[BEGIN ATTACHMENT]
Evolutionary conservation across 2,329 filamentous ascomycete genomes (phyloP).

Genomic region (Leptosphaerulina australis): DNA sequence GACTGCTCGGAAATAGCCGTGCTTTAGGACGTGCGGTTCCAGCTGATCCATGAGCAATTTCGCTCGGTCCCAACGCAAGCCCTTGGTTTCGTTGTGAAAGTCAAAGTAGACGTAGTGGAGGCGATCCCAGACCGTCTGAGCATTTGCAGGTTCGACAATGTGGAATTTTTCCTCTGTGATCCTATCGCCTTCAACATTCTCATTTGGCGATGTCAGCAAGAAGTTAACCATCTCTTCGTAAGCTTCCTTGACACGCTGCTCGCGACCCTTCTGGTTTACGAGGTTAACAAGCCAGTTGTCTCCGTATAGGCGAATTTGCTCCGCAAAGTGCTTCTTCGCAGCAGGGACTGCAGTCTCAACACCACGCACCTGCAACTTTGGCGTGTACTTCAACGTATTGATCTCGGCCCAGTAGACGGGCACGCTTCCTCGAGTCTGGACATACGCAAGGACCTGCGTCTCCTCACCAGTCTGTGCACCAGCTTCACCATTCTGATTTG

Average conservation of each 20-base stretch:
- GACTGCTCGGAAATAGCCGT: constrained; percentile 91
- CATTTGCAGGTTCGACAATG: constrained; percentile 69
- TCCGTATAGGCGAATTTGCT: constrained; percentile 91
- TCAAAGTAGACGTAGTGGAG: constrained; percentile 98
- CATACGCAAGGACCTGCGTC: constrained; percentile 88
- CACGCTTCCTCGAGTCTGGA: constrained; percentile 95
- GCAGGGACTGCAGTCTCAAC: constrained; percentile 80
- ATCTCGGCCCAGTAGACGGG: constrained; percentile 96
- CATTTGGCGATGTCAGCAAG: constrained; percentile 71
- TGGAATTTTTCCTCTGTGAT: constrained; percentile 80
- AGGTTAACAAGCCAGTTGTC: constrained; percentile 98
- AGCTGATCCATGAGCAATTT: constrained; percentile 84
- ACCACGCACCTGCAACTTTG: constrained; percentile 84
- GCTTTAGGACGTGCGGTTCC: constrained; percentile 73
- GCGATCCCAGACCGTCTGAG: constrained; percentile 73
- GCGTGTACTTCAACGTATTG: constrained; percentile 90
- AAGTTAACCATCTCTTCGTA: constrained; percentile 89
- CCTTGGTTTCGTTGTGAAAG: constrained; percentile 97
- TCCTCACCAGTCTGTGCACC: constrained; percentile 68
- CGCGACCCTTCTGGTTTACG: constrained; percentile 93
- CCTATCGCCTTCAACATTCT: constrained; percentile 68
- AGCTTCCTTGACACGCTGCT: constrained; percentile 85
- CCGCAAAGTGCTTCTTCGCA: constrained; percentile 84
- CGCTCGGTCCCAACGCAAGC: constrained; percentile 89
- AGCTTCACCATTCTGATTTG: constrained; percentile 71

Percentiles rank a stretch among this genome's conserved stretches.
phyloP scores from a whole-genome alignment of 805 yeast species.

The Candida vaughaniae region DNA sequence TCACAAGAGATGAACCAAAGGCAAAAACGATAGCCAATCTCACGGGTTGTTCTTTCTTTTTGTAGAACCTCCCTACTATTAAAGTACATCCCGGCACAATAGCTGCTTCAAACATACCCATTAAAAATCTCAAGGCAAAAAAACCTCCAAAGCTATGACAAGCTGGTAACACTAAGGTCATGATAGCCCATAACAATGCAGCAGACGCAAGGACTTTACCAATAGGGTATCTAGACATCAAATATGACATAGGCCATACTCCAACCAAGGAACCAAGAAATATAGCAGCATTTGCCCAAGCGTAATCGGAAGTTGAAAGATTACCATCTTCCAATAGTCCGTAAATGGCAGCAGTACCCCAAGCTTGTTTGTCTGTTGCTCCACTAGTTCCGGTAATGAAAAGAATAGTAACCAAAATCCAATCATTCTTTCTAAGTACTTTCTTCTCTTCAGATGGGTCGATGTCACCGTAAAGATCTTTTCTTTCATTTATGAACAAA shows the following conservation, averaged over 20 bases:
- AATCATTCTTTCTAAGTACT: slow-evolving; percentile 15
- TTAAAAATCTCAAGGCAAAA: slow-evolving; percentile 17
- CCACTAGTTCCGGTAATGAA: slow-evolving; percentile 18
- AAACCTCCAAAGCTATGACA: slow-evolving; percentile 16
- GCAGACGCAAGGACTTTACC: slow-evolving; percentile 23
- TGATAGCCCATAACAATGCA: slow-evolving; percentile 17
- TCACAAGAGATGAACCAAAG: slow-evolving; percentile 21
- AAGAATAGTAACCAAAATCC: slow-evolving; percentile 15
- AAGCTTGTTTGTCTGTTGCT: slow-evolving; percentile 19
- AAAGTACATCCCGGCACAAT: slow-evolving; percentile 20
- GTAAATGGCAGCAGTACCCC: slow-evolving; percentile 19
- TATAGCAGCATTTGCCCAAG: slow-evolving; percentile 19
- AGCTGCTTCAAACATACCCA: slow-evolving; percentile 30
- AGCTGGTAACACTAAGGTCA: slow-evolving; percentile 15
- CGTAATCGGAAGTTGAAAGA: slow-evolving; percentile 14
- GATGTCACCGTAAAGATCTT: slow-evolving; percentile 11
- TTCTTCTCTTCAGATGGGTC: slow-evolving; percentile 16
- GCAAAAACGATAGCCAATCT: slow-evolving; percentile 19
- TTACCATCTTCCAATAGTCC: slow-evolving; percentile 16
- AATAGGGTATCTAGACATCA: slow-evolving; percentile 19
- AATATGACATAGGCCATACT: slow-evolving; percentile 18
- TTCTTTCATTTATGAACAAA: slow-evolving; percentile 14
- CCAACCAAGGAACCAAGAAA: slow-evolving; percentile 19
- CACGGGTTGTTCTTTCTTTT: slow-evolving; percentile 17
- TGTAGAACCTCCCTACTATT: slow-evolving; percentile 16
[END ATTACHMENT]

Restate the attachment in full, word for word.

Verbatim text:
Evolutionary conservation across 2,329 filamentous ascomycete genomes (phyloP).

Genomic region (Leptosphaerulina australis): DNA sequence GACTGCTCGGAAATAGCCGTGCTTTAGGACGTGCGGTTCCAGCTGATCCATGAGCAATTTCGCTCGGTCCCAACGCAAGCCCTTGGTTTCGTTGTGAAAGTCAAAGTAGACGTAGTGGAGGCGATCCCAGACCGTCTGAGCATTTGCAGGTTCGACAATGTGGAATTTTTCCTCTGTGATCCTATCGCCTTCAACATTCTCATTTGGCGATGTCAGCAAGAAGTTAACCATCTCTTCGTAAGCTTCCTTGACACGCTGCTCGCGACCCTTCTGGTTTACGAGGTTAACAAGCCAGTTGTCTCCGTATAGGCGAATTTGCTCCGCAAAGTGCTTCTTCGCAGCAGGGACTGCAGTCTCAACACCACGCACCTGCAACTTTGGCGTGTACTTCAACGTATTGATCTCGGCCCAGTAGACGGGCACGCTTCCTCGAGTCTGGACATACGCAAGGACCTGCGTCTCCTCACCAGTCTGTGCACCAGCTTCACCATTCTGATTTG

Average conservation of each 20-base stretch:
- GACTGCTCGGAAATAGCCGT: constrained; percentile 91
- CATTTGCAGGTTCGACAATG: constrained; percentile 69
- TCCGTATAGGCGAATTTGCT: constrained; percentile 91
- TCAAAGTAGACGTAGTGGAG: constrained; percentile 98
- CATACGCAAGGACCTGCGTC: constrained; percentile 88
- CACGCTTCCTCGAGTCTGGA: constrained; percentile 95
- GCAGGGACTGCAGTCTCAAC: constrained; percentile 80
- ATCTCGGCCCAGTAGACGGG: constrained; percentile 96
- CATTTGGCGATGTCAGCAAG: constrained; percentile 71
- TGGAATTTTTCCTCTGTGAT: constrained; percentile 80
- AGGTTAACAAGCCAGTTGTC: constrained; percentile 98
- AGCTGATCCATGAGCAATTT: constrained; percentile 84
- ACCACGCACCTGCAACTTTG: constrained; percentile 84
- GCTTTAGGACGTGCGGTTCC: constrained; percentile 73
- GCGATCCCAGACCGTCTGAG: constrained; percentile 73
- GCGTGTACTTCAACGTATTG: constrained; percentile 90
- AAGTTAACCATCTCTTCGTA: constrained; percentile 89
- CCTTGGTTTCGTTGTGAAAG: constrained; percentile 97
- TCCTCACCAGTCTGTGCACC: constrained; percentile 68
- CGCGACCCTTCTGGTTTACG: constrained; percentile 93
- CCTATCGCCTTCAACATTCT: constrained; percentile 68
- AGCTTCCTTGACACGCTGCT: constrained; percentile 85
- CCGCAAAGTGCTTCTTCGCA: constrained; percentile 84
- CGCTCGGTCCCAACGCAAGC: constrained; percentile 89
- AGCTTCACCATTCTGATTTG: constrained; percentile 71

Percentiles rank a stretch among this genome's conserved stretches.
phyloP scores from a whole-genome alignment of 805 yeast species.

The Candida vaughaniae region DNA sequence TCACAAGAGATGAACCAAAGGCAAAAACGATAGCCAATCTCACGGGTTGTTCTTTCTTTTTGTAGAACCTCCCTACTATTAAAGTACATCCCGGCACAATAGCTGCTTCAAACATACCCATTAAAAATCTCAAGGCAAAAAAACCTCCAAAGCTATGACAAGCTGGTAACACTAAGGTCATGATAGCCCATAACAATGCAGCAGACGCAAGGACTTTACCAATAGGGTATCTAGACATCAAATATGACATAGGCCATACTCCAACCAAGGAACCAAGAAATATAGCAGCATTTGCCCAAGCGTAATCGGAAGTTGAAAGATTACCATCTTCCAATAGTCCGTAAATGGCAGCAGTACCCCAAGCTTGTTTGTCTGTTGCTCCACTAGTTCCGGTAATGAAAAGAATAGTAACCAAAATCCAATCATTCTTTCTAAGTACTTTCTTCTCTTCAGATGGGTCGATGTCACCGTAAAGATCTTTTCTTTCATTTATGAACAAA shows the following conservation, averaged over 20 bases:
- AATCATTCTTTCTAAGTACT: slow-evolving; percentile 15
- TTAAAAATCTCAAGGCAAAA: slow-evolving; percentile 17
- CCACTAGTTCCGGTAATGAA: slow-evolving; percentile 18
- AAACCTCCAAAGCTATGACA: slow-evolving; percentile 16
- GCAGACGCAAGGACTTTACC: slow-evolving; percentile 23
- TGATAGCCCATAACAATGCA: slow-evolving; percentile 17
- TCACAAGAGATGAACCAAAG: slow-evolving; percentile 21
- AAGAATAGTAACCAAAATCC: slow-evolving; percentile 15
- AAGCTTGTTTGTCTGTTGCT: slow-evolving; percentile 19
- AAAGTACATCCCGGCACAAT: slow-evolving; percentile 20
- GTAAATGGCAGCAGTACCCC: slow-evolving; percentile 19
- TATAGCAGCATTTGCCCAAG: slow-evolving; percentile 19
- AGCTGCTTCAAACATACCCA: slow-evolving; percentile 30
- AGCTGGTAACACTAAGGTCA: slow-evolving; percentile 15
- CGTAATCGGAAGTTGAAAGA: slow-evolving; percentile 14
- GATGTCACCGTAAAGATCTT: slow-evolving; percentile 11
- TTCTTCTCTTCAGATGGGTC: slow-evolving; percentile 16
- GCAAAAACGATAGCCAATCT: slow-evolving; percentile 19
- TTACCATCTTCCAATAGTCC: slow-evolving; percentile 16
- AATAGGGTATCTAGACATCA: slow-evolving; percentile 19
- AATATGACATAGGCCATACT: slow-evolving; percentile 18
- TTCTTTCATTTATGAACAAA: slow-evolving; percentile 14
- CCAACCAAGGAACCAAGAAA: slow-evolving; percentile 19
- CACGGGTTGTTCTTTCTTTT: slow-evolving; percentile 17
- TGTAGAACCTCCCTACTATT: slow-evolving; percentile 16